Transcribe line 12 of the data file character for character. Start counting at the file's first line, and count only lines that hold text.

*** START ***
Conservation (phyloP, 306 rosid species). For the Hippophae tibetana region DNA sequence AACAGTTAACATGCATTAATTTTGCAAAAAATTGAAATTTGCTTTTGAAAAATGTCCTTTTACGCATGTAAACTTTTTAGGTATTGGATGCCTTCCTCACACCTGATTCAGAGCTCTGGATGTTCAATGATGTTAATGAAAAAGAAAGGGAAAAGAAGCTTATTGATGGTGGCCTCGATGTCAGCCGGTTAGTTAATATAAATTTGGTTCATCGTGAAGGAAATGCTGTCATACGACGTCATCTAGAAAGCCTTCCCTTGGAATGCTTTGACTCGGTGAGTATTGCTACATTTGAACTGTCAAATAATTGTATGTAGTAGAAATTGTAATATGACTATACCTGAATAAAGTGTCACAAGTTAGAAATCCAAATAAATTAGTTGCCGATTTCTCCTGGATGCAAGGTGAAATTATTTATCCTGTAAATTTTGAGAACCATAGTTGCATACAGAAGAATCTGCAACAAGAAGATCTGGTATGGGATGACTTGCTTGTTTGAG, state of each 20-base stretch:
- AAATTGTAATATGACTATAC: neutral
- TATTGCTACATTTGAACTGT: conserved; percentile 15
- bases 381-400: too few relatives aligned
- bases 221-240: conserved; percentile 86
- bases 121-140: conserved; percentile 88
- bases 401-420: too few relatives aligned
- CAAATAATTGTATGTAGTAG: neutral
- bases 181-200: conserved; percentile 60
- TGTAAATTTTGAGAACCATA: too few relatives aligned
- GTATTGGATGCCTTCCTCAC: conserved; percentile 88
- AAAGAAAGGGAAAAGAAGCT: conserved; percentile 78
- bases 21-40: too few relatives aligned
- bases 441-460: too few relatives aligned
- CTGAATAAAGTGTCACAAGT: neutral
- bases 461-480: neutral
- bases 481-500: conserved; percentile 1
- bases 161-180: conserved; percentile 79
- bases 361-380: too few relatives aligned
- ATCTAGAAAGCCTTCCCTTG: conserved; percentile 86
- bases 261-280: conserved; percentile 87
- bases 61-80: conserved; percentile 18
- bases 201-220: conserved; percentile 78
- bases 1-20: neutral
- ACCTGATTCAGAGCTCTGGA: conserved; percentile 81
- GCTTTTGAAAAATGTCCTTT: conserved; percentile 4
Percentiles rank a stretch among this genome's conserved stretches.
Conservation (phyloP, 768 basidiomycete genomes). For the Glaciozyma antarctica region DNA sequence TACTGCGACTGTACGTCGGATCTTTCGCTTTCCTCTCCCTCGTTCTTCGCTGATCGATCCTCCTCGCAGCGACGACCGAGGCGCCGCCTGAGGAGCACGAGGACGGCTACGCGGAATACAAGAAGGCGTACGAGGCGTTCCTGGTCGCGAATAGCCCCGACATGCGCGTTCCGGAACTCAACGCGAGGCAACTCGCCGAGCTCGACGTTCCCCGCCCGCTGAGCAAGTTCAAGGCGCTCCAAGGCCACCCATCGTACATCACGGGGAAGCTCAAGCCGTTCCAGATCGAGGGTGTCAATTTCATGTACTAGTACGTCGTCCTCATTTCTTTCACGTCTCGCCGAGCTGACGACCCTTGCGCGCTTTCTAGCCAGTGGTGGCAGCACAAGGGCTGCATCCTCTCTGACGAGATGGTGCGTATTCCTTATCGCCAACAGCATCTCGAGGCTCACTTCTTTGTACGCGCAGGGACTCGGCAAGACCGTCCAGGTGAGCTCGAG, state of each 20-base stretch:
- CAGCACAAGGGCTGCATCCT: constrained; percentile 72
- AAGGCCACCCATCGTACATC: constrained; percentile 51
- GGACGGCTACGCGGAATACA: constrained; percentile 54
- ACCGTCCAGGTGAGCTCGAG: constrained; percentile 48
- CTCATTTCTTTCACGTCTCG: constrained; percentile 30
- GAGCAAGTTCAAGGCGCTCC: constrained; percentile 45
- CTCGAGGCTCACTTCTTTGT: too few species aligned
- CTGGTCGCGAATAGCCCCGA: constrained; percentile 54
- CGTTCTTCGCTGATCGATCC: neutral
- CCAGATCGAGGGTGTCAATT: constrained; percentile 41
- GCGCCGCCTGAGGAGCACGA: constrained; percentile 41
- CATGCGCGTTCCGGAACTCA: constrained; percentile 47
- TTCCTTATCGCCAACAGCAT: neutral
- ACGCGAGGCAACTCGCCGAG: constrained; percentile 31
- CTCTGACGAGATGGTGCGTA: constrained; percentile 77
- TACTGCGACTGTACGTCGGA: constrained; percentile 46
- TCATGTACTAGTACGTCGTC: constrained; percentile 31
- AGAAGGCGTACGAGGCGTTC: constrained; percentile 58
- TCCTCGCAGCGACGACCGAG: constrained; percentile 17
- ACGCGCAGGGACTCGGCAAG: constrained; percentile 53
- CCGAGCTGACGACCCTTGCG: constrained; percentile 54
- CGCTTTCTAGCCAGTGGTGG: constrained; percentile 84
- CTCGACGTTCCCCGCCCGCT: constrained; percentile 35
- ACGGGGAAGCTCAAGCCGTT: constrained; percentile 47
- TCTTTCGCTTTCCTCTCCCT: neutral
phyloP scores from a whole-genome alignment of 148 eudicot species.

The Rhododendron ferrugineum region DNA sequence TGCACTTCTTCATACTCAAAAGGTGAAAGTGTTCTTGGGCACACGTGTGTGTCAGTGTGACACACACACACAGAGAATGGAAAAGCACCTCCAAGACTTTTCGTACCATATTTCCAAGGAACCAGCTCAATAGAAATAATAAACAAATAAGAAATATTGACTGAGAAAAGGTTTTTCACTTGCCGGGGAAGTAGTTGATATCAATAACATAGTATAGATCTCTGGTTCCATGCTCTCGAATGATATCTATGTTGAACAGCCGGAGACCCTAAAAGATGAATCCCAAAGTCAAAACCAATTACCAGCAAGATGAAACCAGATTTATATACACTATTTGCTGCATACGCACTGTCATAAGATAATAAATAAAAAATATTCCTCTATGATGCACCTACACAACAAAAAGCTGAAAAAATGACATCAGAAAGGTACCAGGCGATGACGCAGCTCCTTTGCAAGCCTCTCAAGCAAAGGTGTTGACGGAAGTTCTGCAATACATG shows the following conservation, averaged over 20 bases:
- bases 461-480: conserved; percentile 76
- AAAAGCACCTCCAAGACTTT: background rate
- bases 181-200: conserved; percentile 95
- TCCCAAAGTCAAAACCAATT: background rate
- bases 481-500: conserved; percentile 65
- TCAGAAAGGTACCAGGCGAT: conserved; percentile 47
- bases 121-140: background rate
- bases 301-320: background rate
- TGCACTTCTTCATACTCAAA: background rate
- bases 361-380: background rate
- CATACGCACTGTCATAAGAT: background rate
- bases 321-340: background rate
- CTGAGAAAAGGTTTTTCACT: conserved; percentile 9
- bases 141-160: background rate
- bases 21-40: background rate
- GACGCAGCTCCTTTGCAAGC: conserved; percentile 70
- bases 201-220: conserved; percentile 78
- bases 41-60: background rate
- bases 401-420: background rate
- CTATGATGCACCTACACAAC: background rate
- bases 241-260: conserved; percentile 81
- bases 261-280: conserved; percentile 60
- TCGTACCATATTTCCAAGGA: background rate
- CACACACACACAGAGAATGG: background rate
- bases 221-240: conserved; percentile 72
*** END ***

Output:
- AAAGAAAGGGAAAAGAAGCT: conserved; percentile 78